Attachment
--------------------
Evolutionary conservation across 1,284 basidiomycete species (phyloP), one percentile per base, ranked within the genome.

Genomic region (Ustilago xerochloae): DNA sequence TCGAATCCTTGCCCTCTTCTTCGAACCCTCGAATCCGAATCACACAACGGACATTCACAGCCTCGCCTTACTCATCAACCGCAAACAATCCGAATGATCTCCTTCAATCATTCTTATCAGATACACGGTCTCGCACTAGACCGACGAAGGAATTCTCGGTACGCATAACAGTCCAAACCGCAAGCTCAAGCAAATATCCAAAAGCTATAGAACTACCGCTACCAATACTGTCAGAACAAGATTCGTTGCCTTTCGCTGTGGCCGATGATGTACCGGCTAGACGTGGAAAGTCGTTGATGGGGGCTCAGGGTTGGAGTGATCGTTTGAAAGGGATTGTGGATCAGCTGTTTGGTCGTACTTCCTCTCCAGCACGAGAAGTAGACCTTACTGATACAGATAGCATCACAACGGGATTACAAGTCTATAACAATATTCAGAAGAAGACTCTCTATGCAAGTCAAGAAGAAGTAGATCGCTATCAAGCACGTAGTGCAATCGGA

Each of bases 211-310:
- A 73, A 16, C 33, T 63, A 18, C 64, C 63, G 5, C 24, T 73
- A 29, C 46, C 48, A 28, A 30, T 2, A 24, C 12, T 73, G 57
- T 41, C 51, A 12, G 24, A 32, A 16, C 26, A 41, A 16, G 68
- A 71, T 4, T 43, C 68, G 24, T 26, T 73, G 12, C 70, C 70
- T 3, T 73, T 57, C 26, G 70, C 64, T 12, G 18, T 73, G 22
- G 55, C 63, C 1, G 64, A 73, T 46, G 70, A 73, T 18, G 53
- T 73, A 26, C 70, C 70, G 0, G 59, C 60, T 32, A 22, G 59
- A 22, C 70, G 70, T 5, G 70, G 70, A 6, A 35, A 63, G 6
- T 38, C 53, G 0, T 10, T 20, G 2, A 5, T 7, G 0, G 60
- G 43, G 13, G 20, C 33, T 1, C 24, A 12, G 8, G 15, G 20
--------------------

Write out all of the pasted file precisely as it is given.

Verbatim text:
Evolutionary conservation across 1,284 basidiomycete species (phyloP), one percentile per base, ranked within the genome.

Genomic region (Ustilago xerochloae): DNA sequence TCGAATCCTTGCCCTCTTCTTCGAACCCTCGAATCCGAATCACACAACGGACATTCACAGCCTCGCCTTACTCATCAACCGCAAACAATCCGAATGATCTCCTTCAATCATTCTTATCAGATACACGGTCTCGCACTAGACCGACGAAGGAATTCTCGGTACGCATAACAGTCCAAACCGCAAGCTCAAGCAAATATCCAAAAGCTATAGAACTACCGCTACCAATACTGTCAGAACAAGATTCGTTGCCTTTCGCTGTGGCCGATGATGTACCGGCTAGACGTGGAAAGTCGTTGATGGGGGCTCAGGGTTGGAGTGATCGTTTGAAAGGGATTGTGGATCAGCTGTTTGGTCGTACTTCCTCTCCAGCACGAGAAGTAGACCTTACTGATACAGATAGCATCACAACGGGATTACAAGTCTATAACAATATTCAGAAGAAGACTCTCTATGCAAGTCAAGAAGAAGTAGATCGCTATCAAGCACGTAGTGCAATCGGA

Each of bases 211-310:
- A 73, A 16, C 33, T 63, A 18, C 64, C 63, G 5, C 24, T 73
- A 29, C 46, C 48, A 28, A 30, T 2, A 24, C 12, T 73, G 57
- T 41, C 51, A 12, G 24, A 32, A 16, C 26, A 41, A 16, G 68
- A 71, T 4, T 43, C 68, G 24, T 26, T 73, G 12, C 70, C 70
- T 3, T 73, T 57, C 26, G 70, C 64, T 12, G 18, T 73, G 22
- G 55, C 63, C 1, G 64, A 73, T 46, G 70, A 73, T 18, G 53
- T 73, A 26, C 70, C 70, G 0, G 59, C 60, T 32, A 22, G 59
- A 22, C 70, G 70, T 5, G 70, G 70, A 6, A 35, A 63, G 6
- T 38, C 53, G 0, T 10, T 20, G 2, A 5, T 7, G 0, G 60
- G 43, G 13, G 20, C 33, T 1, C 24, A 12, G 8, G 15, G 20